The Daughter of an Empress eBook

This eBook from the Gutenberg Project consists of approximately 430 pages of information about The Daughter of an Empress.

“Ah, that means, I am to give you unlimited power, and thus place you at the head of all affairs!” Then, suddenly rising from his reclining position, and striding directly to Munnich, the duke threateningly said:  “In my first observation I forgot to interpret a few of your thoughts and plans.  I will now tell you why you wished for my appointment as regent.  You desired it for the advancement of your own ambitious plans.  You knew Biron as an effeminate, yielding, pleasure-seeking favorite of the empress—­you saw him devoted only to amusement and enjoyment, and you said to yourself:  ’That is the man I need.  As I cannot myself be made regent, let it be him!  I will govern through him; and while this voluptuous devotee of pleasure gives himself up to the intoxication of enjoyments, I will rule in his stead.’  Well, Mr. Field-Marshal, were not those your thoughts!”

Munnich had turned very pale while the duke was thus speaking, and a sombre inquietude was depicted on his features.

“I know not,” he stammered, with embarrassment.

“But I know!” thundered the duke, “and in your terror-struck face I read the confirmation of what I have said.  Look in the glass, sir count, and you will make no further attempt at denial.”

“But the question here is not about what I might have once thought, but of what you promised me.  Your highness, I have made my first request!  It is for you to grant it.  I implore your on the strength of your ducal word to name me as the generalissimo of your troops!”

“No, never!” exclaimed the duke.

“You gave me your word!”

“I gave it as Duke of Courland!  The regent is not bound by the promise of the duke.”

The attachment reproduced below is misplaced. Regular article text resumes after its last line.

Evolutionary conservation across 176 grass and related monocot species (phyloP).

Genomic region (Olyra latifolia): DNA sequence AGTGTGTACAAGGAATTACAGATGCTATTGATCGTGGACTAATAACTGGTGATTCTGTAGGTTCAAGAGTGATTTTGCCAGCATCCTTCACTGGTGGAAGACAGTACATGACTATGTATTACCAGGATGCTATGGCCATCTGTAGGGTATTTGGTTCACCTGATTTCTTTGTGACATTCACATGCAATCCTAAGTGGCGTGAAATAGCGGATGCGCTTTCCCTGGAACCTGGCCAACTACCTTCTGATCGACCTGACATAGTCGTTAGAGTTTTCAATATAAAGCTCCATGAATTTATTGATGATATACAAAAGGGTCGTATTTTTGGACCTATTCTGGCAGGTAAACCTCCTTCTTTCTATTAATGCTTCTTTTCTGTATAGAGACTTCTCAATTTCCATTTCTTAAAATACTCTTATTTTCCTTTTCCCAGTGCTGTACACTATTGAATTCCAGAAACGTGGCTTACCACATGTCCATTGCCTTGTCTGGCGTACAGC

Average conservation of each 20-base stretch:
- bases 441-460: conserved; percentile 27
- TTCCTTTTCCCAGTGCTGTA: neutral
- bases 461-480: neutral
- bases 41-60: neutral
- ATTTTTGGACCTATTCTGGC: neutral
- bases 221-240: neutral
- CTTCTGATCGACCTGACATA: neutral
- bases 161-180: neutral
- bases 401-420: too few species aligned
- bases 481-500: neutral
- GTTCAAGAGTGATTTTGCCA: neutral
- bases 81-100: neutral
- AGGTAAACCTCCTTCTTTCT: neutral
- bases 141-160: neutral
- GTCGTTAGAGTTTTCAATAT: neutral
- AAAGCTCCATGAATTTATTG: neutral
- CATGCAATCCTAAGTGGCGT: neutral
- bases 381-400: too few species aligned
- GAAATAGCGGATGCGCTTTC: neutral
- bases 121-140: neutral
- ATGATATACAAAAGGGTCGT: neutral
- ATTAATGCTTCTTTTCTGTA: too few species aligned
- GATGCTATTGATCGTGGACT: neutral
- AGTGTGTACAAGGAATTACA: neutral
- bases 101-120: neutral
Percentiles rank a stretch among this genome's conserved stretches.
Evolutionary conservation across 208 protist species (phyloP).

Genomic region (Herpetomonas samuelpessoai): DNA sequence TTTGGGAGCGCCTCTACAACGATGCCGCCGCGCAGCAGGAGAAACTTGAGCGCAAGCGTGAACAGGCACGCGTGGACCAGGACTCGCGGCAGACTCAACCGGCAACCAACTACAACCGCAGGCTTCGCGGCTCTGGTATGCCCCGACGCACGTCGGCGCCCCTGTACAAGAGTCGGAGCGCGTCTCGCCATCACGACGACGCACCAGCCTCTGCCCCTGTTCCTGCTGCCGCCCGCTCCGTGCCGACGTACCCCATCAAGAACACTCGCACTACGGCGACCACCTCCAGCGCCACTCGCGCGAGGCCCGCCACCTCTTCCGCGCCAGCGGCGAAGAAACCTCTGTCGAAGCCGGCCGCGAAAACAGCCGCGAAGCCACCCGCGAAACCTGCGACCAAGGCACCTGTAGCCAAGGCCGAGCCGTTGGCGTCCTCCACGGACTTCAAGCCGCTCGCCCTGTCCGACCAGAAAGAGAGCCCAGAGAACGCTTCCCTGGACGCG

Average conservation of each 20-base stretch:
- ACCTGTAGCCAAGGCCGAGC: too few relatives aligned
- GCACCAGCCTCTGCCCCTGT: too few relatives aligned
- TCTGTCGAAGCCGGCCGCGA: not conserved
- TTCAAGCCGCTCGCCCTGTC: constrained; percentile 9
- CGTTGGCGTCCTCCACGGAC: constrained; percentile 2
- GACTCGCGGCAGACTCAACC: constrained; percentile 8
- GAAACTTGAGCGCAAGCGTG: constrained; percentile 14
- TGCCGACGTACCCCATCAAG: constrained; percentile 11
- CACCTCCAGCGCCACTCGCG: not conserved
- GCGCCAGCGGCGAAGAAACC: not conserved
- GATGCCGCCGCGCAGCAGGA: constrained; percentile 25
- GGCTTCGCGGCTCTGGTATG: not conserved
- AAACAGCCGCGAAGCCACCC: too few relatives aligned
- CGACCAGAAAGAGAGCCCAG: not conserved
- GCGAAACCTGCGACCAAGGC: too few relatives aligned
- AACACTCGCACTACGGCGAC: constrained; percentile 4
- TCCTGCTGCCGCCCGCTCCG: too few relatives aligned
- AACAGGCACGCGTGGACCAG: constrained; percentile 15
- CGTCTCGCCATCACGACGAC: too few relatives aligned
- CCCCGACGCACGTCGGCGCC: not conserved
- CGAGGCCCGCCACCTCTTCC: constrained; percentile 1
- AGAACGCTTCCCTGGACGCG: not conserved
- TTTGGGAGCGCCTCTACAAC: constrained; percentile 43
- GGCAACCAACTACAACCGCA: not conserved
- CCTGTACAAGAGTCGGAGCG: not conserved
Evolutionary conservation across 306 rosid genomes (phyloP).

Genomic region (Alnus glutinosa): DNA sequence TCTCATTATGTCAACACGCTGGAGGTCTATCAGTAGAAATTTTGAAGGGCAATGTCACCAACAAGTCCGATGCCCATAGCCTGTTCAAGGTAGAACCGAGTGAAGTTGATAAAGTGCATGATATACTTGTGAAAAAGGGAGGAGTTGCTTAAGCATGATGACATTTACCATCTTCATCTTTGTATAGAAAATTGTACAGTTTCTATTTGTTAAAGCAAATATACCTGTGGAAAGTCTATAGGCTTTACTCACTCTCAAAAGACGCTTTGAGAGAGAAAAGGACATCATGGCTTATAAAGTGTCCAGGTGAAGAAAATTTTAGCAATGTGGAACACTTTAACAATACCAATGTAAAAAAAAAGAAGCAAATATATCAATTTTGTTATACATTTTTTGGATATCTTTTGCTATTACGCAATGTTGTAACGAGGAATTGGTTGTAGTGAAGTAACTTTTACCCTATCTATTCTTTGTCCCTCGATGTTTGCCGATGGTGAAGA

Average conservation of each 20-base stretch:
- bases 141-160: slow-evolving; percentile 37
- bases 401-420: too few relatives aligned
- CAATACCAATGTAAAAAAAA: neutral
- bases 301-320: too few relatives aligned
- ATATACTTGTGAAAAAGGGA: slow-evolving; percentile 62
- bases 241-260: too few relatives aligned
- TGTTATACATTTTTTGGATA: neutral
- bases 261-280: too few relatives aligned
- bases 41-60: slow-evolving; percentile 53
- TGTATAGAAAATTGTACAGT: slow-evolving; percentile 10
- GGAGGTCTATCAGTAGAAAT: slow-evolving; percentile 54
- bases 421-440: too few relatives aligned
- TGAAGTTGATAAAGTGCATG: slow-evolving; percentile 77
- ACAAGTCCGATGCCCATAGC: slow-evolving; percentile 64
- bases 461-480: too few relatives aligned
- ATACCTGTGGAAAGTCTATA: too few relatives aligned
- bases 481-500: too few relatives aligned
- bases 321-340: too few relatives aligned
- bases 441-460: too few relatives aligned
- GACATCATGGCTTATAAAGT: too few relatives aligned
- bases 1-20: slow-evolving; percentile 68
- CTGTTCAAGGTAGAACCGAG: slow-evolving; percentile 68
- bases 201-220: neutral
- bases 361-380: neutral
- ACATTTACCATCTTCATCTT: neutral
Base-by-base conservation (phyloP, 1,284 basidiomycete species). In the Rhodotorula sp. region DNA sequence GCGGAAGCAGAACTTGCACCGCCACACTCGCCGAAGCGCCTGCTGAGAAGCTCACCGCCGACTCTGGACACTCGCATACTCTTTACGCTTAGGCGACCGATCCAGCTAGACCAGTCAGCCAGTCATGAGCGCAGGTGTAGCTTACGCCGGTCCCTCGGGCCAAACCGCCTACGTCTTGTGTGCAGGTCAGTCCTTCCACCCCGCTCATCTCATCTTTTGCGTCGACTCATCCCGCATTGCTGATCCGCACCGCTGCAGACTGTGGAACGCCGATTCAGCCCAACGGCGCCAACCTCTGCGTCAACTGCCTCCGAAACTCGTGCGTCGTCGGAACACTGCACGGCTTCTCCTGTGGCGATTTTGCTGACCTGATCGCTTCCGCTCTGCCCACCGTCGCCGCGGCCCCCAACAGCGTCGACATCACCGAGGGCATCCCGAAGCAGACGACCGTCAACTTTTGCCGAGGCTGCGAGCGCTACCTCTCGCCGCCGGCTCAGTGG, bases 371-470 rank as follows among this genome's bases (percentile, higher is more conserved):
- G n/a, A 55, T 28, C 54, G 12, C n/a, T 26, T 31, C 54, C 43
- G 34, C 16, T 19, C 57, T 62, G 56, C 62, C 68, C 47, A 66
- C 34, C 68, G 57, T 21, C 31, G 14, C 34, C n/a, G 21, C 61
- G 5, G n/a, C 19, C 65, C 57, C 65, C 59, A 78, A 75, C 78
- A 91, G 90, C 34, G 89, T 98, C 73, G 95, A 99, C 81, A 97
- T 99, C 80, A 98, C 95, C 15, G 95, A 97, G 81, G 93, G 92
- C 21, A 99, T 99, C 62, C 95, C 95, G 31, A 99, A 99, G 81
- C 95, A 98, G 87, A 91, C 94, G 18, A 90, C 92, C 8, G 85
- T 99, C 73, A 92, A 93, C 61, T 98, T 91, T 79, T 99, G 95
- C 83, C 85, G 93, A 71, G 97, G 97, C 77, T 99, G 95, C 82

“I made you regent!”

“And I do not make you generalissimo!”

“You forfeit your word of honor?”

“No, ask something else, and I will grant it.  But this is not feasible.  I must myself be the generalissimo of my own troops, or I should no longer be the ruler!  Ask, therefore, for something else.”

Munnich was silent.  His features indicated a frightful commotion, and his bosom heaved violently.

“I have nothing further to ask,” said he, after a pause.

“But, I will confer upon you a favor without your asking it!” proudly responded the duke.  “Count Munnich, I confirm you in your offices and dignities, and, to prove to you my unlimited confidence, you shall continue to be what you were under the Empress Anna, field-marshal in the Russian army!”

“I thank you, sir duke,” calmly replied Munnich.  “It is very noble in you that you do not send me into banishment for my presumptuous demand.”

Clasping the offered hand of the duke, he respectfully pressed it to his lips.

“And now go, to kiss the hand of the young emperor, that you may not be accused of disrespect,” smilingly added Biron; “one must always preserve appearances.”

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The Daughter of an Empress from Project Gutenberg. Public domain.
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